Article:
When something goes terribly wrong in an operating room and a life is needlessly lost, the legal system often faces the tough task of attaching monetary value to such a death. The sum that is calculated is often in the millions of dollars. [Read more…]
The Washington Post reports on how the vast differences in reckless driving laws between Virginia and DC can result in drivers with DC licenses getting a 6 month license suspension for a single incident of driving 10mph over the speed limit.
According to the story, the DC DMV will automatically suspend your driver’s license for 6 months if you get a reckless driving conviction in Virginia. And it is incredibly easy for this to happen, since Virginia’s reckless driving laws include reckless by speed, which is a citation for driving 20mph over the posted speed limit, or 80mph on any highway, even those where the posted speed limit is 70mph. [Read more…]
The VSP begins it’s summer campaign of extra highway safety enforcement.
Does any of this make the road of Virginia safer? Maybe. But that is the nature of more police… there are always people you can pull over for speeding and other offenses. It is easy enough to generate bigger numbers of traffic citations if that’s the goal.
But what this is really about is that they get extra federal funding for these campaigns, as it clearly says in the article: “Funding for the enforcement initiative is provided through federal highway safety monies”
Which is all well and good, but it is silly to claim that it is about anything else: We have federal money to pay more officers, so we will do stuff. Fair enough.
This is an interesting and unusual case where a school bus driver was charged with reckless driving.
Obviously it was a serious accident, but the circumstances are unusual. [Read more…]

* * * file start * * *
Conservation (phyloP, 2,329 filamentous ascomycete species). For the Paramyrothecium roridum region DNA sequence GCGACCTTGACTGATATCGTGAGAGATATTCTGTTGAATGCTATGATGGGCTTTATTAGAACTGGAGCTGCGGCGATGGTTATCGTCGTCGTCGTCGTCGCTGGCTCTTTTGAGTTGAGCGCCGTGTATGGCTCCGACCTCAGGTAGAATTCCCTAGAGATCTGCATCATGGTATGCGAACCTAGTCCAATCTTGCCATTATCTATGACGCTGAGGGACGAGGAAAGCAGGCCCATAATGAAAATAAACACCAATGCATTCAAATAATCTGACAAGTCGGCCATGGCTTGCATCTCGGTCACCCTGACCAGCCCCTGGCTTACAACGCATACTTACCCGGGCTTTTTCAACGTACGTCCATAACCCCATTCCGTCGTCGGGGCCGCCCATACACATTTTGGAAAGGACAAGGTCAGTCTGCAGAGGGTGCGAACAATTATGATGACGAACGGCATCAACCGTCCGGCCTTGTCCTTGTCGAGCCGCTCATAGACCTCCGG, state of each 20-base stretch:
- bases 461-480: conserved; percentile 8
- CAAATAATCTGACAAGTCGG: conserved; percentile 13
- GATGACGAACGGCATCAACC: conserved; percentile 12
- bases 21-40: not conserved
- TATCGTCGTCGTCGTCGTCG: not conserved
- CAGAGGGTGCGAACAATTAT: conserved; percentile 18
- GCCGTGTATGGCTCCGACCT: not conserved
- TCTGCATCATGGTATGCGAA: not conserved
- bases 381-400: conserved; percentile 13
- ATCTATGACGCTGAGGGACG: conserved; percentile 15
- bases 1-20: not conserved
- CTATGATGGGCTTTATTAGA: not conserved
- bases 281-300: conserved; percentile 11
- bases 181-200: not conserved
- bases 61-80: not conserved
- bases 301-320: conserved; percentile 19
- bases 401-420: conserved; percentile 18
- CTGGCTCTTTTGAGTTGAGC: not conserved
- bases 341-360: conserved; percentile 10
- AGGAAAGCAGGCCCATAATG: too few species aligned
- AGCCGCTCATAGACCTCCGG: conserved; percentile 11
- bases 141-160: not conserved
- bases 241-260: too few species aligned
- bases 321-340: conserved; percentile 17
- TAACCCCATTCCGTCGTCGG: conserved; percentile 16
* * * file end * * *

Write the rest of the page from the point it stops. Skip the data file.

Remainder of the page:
While few police stops are quite that exciting or dramatic, a recent attempted police stop resulted in a police chase in Augusta County, by vehicle and on foot, resulting in an overturned vehicle and minor injuries for the defendant, and a trip to the Middle River jail.
The news report at NewsLeader.com doesn’t say why the police were originally attempting to pull over Trevis H. Johnson, 28, of Charlottesville, but he was later charged with reckless driving, drug possession, and eluding police.
Typical police stops for reckless driving, the likely cause for the original police attention to the defendant, result in a criminal citation for a Class 1 misdemeanor. This charge is a serious offense, but there are often opportunities to challenge a criminal reckless charge in VA courts.
Hampton Roads has an interesting analysis in the Pilot Online about the number of speeding tickets issued for travelling at rates 10mph over the limit or less.
It is widely believed that police are unlikely to pull you over for speeding if you are only going 10mph over the limit, and their analysis appears to bear that out. According to their research, only three tenths of 1 percent of tickets issues where for less than that speeding threshold.
However, that doesn’t mean it isn’t possible. You are probably most likely to get tagged with low grade speeding in school zones with lots of kids around, which makes sense.
Virginia is known for some of the toughest speeding laws in the nation, with criminal charges for driving 20mph over the limit, or over 80mph, known as “reckless by speed“. Reckless driving in Virginia is the same seriousness as a drunk driving charge – a Class 1 Misdemeanor offense.
But it is comforting to know that you are very unlikely to get a speeding citation for under 10mph over the limit. The practical reason for this isn’t so much that the police are just willing to give you a pass. It’s more likely if they want to pull over speeders, it frankly isn’t hard to find people travelling faster than that, so they don’t waste their time with the very minor infractions in most cases.
And it’s certainly true that speedier drivers, especially chronic ones, are a bigger threat to public safely, and more worth the time and effort for an officer to stop them and issue a traffic ticket.
But Virginia is probably the last place that you want to push the limit much beyond that, given the significant legal problems you face when you up the ante.
Reckless driving is a surprisingly standard and common offense in Virginia. Even though it is a criminal charge – a Class 1 Misdemeanor, the same as a DUI – it is very easy for the average person to get arrested and charged with reckless driving.
Virginia is know for the toughest reckless driving penalties in the country, and Virginia judges certainly do issue jail sentences for offenses that would probably just be traffic citations in other states.
A new proposed bill could add another marginal traffic violation to Virginia’s reckless driving laws, already the toughest in the nation. According to The Newspaper, HB1993 would criminalize not coming to a complete stop before taking a right turn at at red light.